By Jacqueline Trewin
Queensland Federal MP Llew O‘Brien and Noosa MP Sandy Bolton are some of the distinguished guests attending The Majestic Theatre’s final 100th birthday celebration this weekend.
The much-anticipated community event to be held on Sunday 19 September will see the heritage-listed theatre come alive with an exciting line-up of acts to honour the grand old dame.
With the laying of two stars on the sidewalk, including a champagne toast with birthday cake, the event promises to be the cultural highlight on the Sunshine Coast, if not the world stage.
Vice president Alison Hadfield said the finale would have more of a cultural theme than the previous three events held this year in celebrating the theatre’s centenary.
“We’ll be featuring resident organist and icon Ron West playing the rare 1937 Compton theatre organ during the screening of a short Laurel and Hardy Film,” Ms Hadfield said.
“The organ’s pretty special as it’s one of only four in the world,” she said.
Following major flooding that hit the theatre 10 years ago, the previous organ was extensively damaged before the Linnett family from Brisbane (who’ll also attend the finale) kindly donated the organ, which took more than six and half years for Don Clark and the late John Brooks to restore.
Other highlights of the event will include renowned Brisbane organist David Bailey who is an established player with the highly acclaimed Theatre Organ Society of Australia.
“David’s the only other organist in Australia who can accompany silent films,” Ms Hadfield said.
“We’ll also be having our resident backup organist Chris Rose playing a beautiful white grand piano owned by Noosa Jazz Society,” she said.
Other performances will feature the Arioso Chamber Ensemble – the only baroque group on the Sunshine Coast including Hungarian soprano Judit Molnar, Margaret Caley (violin), Belinda Manwaring (cello) and Janet Brewer (harpsichord).
Performing to critical acclaim at the 2016 New England Bach Festival, the group will be playing pieces from their latest CD, Pearls, featuring classic baroque arias and instrumental music.
“We feel very privileged to be playing at this special event. We’ve played at the Majestic Theatre at least three times before and the acoustics are excellent, so when we’re onstage we don’t need microphones as everyone can hear us clearly,” Ms Brewer said.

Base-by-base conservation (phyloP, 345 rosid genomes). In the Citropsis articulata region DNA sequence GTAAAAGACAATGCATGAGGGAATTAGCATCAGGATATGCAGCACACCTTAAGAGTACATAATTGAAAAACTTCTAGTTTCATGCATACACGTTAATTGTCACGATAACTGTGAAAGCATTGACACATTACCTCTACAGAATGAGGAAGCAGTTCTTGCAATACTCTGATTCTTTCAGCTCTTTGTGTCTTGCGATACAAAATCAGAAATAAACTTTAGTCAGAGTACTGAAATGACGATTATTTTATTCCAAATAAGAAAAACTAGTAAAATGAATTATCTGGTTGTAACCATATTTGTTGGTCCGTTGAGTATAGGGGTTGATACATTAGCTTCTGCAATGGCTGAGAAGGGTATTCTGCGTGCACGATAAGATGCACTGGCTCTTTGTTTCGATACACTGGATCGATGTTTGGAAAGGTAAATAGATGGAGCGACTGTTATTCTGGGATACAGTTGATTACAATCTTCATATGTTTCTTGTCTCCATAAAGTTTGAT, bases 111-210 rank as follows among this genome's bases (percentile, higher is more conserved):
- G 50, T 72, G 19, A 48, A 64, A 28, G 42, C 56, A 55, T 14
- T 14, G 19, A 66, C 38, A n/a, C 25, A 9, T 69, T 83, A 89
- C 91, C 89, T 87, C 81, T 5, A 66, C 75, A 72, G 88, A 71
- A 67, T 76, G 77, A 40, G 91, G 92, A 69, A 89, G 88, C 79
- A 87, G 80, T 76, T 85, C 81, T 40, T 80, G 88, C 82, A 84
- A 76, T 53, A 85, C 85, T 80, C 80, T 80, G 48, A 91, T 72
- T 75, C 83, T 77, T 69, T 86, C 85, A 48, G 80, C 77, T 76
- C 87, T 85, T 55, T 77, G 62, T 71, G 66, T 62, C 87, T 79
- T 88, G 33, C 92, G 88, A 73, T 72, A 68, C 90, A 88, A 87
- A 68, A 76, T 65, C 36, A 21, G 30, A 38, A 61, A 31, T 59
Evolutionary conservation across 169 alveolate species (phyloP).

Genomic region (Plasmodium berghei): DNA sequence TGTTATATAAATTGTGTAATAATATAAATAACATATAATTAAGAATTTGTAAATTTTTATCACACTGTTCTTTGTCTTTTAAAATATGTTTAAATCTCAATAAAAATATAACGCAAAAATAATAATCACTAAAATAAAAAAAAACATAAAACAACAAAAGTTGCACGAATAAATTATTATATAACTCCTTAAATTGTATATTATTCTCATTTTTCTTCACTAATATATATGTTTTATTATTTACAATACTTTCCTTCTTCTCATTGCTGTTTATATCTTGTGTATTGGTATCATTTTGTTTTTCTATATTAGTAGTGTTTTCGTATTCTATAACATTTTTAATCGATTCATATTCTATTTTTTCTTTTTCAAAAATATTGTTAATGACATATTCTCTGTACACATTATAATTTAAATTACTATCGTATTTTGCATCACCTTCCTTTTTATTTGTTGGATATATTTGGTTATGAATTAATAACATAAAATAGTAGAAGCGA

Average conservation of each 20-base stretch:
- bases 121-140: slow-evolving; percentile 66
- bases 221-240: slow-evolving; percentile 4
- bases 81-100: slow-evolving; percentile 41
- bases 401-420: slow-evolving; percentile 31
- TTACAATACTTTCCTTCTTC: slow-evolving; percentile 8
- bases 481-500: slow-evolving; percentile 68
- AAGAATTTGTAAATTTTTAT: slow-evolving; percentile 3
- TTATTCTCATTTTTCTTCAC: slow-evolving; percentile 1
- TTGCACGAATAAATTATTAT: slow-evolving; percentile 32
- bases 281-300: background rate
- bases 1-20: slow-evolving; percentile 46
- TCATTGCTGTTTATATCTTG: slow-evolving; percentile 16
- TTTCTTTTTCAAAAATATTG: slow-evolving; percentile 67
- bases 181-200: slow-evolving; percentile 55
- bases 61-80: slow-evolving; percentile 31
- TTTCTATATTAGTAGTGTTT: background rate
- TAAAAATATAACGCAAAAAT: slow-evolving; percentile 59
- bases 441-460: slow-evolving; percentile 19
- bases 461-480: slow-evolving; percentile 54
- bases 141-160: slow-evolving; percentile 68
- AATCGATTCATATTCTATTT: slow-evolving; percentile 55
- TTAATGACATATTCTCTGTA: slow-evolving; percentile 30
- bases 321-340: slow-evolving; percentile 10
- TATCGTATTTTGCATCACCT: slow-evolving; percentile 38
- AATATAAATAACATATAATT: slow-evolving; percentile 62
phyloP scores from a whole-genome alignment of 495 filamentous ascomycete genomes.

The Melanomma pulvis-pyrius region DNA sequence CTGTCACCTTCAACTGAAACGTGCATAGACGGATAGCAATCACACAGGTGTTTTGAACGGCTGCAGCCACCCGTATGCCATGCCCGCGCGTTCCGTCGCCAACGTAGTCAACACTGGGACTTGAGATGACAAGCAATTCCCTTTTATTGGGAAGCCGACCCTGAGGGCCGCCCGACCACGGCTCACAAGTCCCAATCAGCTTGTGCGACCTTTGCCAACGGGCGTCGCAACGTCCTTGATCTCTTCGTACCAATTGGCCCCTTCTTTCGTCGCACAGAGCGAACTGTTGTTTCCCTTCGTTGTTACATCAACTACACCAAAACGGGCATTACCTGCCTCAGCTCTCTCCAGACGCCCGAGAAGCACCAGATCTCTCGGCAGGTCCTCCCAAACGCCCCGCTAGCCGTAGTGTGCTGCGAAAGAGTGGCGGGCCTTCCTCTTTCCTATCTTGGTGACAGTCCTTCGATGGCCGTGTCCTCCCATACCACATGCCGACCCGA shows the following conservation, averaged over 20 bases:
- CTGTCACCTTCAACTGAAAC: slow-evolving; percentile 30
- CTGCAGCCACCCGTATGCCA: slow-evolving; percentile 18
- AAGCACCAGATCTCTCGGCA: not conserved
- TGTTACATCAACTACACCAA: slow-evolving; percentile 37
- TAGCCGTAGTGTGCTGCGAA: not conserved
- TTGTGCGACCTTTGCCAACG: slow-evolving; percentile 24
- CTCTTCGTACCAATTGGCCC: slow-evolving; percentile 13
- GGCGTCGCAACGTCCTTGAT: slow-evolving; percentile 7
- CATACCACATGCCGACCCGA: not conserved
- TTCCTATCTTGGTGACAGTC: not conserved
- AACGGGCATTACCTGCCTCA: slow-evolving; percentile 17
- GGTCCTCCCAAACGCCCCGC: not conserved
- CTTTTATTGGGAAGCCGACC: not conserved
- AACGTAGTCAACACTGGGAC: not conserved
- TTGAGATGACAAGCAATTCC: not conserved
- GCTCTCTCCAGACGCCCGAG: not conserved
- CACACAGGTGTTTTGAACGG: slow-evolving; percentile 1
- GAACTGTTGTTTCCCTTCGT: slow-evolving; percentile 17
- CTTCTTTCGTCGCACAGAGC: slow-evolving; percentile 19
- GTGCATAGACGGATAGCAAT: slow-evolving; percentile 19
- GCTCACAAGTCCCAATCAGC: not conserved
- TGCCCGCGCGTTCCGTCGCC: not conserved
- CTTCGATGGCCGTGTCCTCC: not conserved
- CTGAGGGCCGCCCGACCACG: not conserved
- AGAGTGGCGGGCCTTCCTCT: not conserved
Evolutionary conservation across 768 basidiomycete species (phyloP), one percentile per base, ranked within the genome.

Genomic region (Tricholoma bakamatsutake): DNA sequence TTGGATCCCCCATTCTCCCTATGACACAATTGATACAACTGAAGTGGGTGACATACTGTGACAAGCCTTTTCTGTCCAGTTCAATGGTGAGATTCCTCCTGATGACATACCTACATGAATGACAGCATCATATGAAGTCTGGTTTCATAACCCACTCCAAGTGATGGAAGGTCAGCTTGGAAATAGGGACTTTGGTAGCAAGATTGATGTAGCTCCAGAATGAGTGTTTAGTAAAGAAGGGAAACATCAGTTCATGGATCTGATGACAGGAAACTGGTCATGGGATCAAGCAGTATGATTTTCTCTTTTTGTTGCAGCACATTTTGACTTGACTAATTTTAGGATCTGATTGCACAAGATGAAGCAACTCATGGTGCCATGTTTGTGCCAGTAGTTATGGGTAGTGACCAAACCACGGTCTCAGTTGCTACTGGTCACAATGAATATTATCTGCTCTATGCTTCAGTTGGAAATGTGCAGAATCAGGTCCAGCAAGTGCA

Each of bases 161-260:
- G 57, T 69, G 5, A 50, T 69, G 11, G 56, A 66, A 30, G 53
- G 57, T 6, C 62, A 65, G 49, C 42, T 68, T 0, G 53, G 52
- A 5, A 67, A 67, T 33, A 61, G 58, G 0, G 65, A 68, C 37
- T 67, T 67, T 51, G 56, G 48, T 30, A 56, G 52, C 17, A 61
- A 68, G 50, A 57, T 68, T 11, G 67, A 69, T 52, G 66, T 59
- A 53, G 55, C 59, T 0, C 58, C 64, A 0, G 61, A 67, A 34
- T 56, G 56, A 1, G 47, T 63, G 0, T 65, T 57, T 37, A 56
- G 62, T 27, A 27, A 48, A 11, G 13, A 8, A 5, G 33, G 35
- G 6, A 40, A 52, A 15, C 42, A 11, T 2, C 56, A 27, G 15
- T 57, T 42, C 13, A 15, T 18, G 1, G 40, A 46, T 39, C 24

Ms Hadfield says the quality of the acoustics could be attributed to the building’s masonry, but also thanks to government grants.
“It’s a fibre cement construction, which gives it a fabulous sound. We also managed to secure a grant from the Gambling Community Benefit Fund (GCBF) for a brand-new digital sound system,” she said.
Noosa Council also provided an $11,500 grant last year towards renovations of the theatre.
“Another grant was for new solar panels from Celtic Solar Electrical, which helped us save thousands in electrical bills, plus we’ve got new air conditioning, thanks to Foundation for Rural and Regional Renewal (FRRR),” Ms Hadfield said.
But Ms Hadfield said while the grants provided much-needed support, it’s the community effort of non-profit organisation, Pomona Arts Inc which has also played a significant role.
“We’ve managed to get ourselves through COVID without it affecting us too much financially,” Ms Hadfield said.
“We’ve got a good core team of executives who work well together, including our treasurer Michael Egan who works hard to ensure management is on target.”
“The theatre needs people who care enough about it, but it does sit in a vulnerable state as it’s community-owned, run by a volunteer committee,” she said.
The previous owner and life-long silent film buff Ron West, who helped put the theatre on the map, said he’s looking forward to the event this Sunday.